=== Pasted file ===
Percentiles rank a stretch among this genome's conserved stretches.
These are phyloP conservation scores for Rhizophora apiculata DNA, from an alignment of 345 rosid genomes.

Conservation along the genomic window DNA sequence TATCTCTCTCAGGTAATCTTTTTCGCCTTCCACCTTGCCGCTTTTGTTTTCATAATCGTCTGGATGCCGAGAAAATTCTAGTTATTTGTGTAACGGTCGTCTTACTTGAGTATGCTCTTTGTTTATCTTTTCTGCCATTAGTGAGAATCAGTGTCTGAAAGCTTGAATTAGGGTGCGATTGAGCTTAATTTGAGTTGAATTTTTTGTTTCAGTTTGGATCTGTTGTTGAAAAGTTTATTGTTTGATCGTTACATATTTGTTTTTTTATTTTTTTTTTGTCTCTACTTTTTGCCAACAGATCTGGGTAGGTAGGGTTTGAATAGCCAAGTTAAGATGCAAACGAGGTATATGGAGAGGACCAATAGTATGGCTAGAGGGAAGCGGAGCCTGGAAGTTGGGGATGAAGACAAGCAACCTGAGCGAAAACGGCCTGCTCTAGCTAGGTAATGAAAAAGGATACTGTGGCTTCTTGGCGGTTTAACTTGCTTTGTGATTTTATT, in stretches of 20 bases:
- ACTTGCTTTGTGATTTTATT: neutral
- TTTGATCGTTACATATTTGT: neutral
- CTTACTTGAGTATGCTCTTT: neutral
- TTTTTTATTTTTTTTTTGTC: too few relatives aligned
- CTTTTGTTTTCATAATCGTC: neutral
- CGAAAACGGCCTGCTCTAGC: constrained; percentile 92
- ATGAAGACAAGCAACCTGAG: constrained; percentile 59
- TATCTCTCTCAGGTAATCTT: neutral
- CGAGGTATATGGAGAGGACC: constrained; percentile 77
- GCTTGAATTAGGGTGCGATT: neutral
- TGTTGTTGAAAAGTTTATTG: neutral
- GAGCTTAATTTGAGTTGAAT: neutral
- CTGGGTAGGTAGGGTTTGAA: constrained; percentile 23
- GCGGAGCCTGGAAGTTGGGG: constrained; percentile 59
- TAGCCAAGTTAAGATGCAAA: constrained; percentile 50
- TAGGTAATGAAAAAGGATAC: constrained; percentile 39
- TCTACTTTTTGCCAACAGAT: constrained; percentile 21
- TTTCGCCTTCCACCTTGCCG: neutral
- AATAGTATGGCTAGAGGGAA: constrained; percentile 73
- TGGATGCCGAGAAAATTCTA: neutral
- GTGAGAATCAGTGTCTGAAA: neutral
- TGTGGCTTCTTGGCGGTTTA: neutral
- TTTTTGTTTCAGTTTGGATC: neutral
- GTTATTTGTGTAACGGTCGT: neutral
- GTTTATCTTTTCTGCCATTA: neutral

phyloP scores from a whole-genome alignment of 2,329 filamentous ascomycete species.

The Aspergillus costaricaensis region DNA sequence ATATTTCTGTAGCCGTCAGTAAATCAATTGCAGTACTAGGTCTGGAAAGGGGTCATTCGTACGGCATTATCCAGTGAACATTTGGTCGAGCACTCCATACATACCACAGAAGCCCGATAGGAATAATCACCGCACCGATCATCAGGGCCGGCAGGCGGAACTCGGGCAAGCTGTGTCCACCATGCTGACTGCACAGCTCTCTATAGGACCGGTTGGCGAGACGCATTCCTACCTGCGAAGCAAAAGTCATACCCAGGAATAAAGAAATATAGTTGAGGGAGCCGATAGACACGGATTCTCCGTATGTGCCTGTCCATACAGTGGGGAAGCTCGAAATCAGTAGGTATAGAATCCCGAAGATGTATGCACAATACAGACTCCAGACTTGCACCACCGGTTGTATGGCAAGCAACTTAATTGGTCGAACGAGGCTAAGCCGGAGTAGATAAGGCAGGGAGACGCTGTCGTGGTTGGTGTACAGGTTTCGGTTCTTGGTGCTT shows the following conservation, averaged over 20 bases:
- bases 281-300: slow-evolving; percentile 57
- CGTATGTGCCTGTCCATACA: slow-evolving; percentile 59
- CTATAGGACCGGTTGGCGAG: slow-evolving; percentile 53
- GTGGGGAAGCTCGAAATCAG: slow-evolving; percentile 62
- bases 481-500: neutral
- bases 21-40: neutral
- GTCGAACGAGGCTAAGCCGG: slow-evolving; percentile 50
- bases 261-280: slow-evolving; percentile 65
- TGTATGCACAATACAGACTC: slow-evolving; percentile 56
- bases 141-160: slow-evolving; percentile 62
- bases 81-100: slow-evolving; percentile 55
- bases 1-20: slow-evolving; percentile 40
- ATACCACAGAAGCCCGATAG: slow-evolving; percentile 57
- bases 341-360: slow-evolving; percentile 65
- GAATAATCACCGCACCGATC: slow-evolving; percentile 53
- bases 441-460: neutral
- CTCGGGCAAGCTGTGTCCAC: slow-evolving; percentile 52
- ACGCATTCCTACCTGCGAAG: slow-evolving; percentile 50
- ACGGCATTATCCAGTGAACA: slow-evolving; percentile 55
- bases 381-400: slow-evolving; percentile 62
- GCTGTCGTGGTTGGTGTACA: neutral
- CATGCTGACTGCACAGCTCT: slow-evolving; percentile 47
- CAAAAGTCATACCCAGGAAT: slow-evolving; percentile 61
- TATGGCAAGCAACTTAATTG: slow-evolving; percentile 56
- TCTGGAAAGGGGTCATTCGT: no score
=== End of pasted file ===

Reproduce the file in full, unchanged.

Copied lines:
Percentiles rank a stretch among this genome's conserved stretches.
These are phyloP conservation scores for Rhizophora apiculata DNA, from an alignment of 345 rosid genomes.

Conservation along the genomic window DNA sequence TATCTCTCTCAGGTAATCTTTTTCGCCTTCCACCTTGCCGCTTTTGTTTTCATAATCGTCTGGATGCCGAGAAAATTCTAGTTATTTGTGTAACGGTCGTCTTACTTGAGTATGCTCTTTGTTTATCTTTTCTGCCATTAGTGAGAATCAGTGTCTGAAAGCTTGAATTAGGGTGCGATTGAGCTTAATTTGAGTTGAATTTTTTGTTTCAGTTTGGATCTGTTGTTGAAAAGTTTATTGTTTGATCGTTACATATTTGTTTTTTTATTTTTTTTTTGTCTCTACTTTTTGCCAACAGATCTGGGTAGGTAGGGTTTGAATAGCCAAGTTAAGATGCAAACGAGGTATATGGAGAGGACCAATAGTATGGCTAGAGGGAAGCGGAGCCTGGAAGTTGGGGATGAAGACAAGCAACCTGAGCGAAAACGGCCTGCTCTAGCTAGGTAATGAAAAAGGATACTGTGGCTTCTTGGCGGTTTAACTTGCTTTGTGATTTTATT, in stretches of 20 bases:
- ACTTGCTTTGTGATTTTATT: neutral
- TTTGATCGTTACATATTTGT: neutral
- CTTACTTGAGTATGCTCTTT: neutral
- TTTTTTATTTTTTTTTTGTC: too few relatives aligned
- CTTTTGTTTTCATAATCGTC: neutral
- CGAAAACGGCCTGCTCTAGC: constrained; percentile 92
- ATGAAGACAAGCAACCTGAG: constrained; percentile 59
- TATCTCTCTCAGGTAATCTT: neutral
- CGAGGTATATGGAGAGGACC: constrained; percentile 77
- GCTTGAATTAGGGTGCGATT: neutral
- TGTTGTTGAAAAGTTTATTG: neutral
- GAGCTTAATTTGAGTTGAAT: neutral
- CTGGGTAGGTAGGGTTTGAA: constrained; percentile 23
- GCGGAGCCTGGAAGTTGGGG: constrained; percentile 59
- TAGCCAAGTTAAGATGCAAA: constrained; percentile 50
- TAGGTAATGAAAAAGGATAC: constrained; percentile 39
- TCTACTTTTTGCCAACAGAT: constrained; percentile 21
- TTTCGCCTTCCACCTTGCCG: neutral
- AATAGTATGGCTAGAGGGAA: constrained; percentile 73
- TGGATGCCGAGAAAATTCTA: neutral
- GTGAGAATCAGTGTCTGAAA: neutral
- TGTGGCTTCTTGGCGGTTTA: neutral
- TTTTTGTTTCAGTTTGGATC: neutral
- GTTATTTGTGTAACGGTCGT: neutral
- GTTTATCTTTTCTGCCATTA: neutral

phyloP scores from a whole-genome alignment of 2,329 filamentous ascomycete species.

The Aspergillus costaricaensis region DNA sequence ATATTTCTGTAGCCGTCAGTAAATCAATTGCAGTACTAGGTCTGGAAAGGGGTCATTCGTACGGCATTATCCAGTGAACATTTGGTCGAGCACTCCATACATACCACAGAAGCCCGATAGGAATAATCACCGCACCGATCATCAGGGCCGGCAGGCGGAACTCGGGCAAGCTGTGTCCACCATGCTGACTGCACAGCTCTCTATAGGACCGGTTGGCGAGACGCATTCCTACCTGCGAAGCAAAAGTCATACCCAGGAATAAAGAAATATAGTTGAGGGAGCCGATAGACACGGATTCTCCGTATGTGCCTGTCCATACAGTGGGGAAGCTCGAAATCAGTAGGTATAGAATCCCGAAGATGTATGCACAATACAGACTCCAGACTTGCACCACCGGTTGTATGGCAAGCAACTTAATTGGTCGAACGAGGCTAAGCCGGAGTAGATAAGGCAGGGAGACGCTGTCGTGGTTGGTGTACAGGTTTCGGTTCTTGGTGCTT shows the following conservation, averaged over 20 bases:
- bases 281-300: slow-evolving; percentile 57
- CGTATGTGCCTGTCCATACA: slow-evolving; percentile 59
- CTATAGGACCGGTTGGCGAG: slow-evolving; percentile 53
- GTGGGGAAGCTCGAAATCAG: slow-evolving; percentile 62
- bases 481-500: neutral
- bases 21-40: neutral
- GTCGAACGAGGCTAAGCCGG: slow-evolving; percentile 50
- bases 261-280: slow-evolving; percentile 65
- TGTATGCACAATACAGACTC: slow-evolving; percentile 56
- bases 141-160: slow-evolving; percentile 62
- bases 81-100: slow-evolving; percentile 55
- bases 1-20: slow-evolving; percentile 40
- ATACCACAGAAGCCCGATAG: slow-evolving; percentile 57
- bases 341-360: slow-evolving; percentile 65
- GAATAATCACCGCACCGATC: slow-evolving; percentile 53
- bases 441-460: neutral
- CTCGGGCAAGCTGTGTCCAC: slow-evolving; percentile 52
- ACGCATTCCTACCTGCGAAG: slow-evolving; percentile 50
- ACGGCATTATCCAGTGAACA: slow-evolving; percentile 55
- bases 381-400: slow-evolving; percentile 62
- GCTGTCGTGGTTGGTGTACA: neutral
- CATGCTGACTGCACAGCTCT: slow-evolving; percentile 47
- CAAAAGTCATACCCAGGAAT: slow-evolving; percentile 61
- TATGGCAAGCAACTTAATTG: slow-evolving; percentile 56
- TCTGGAAAGGGGTCATTCGT: no score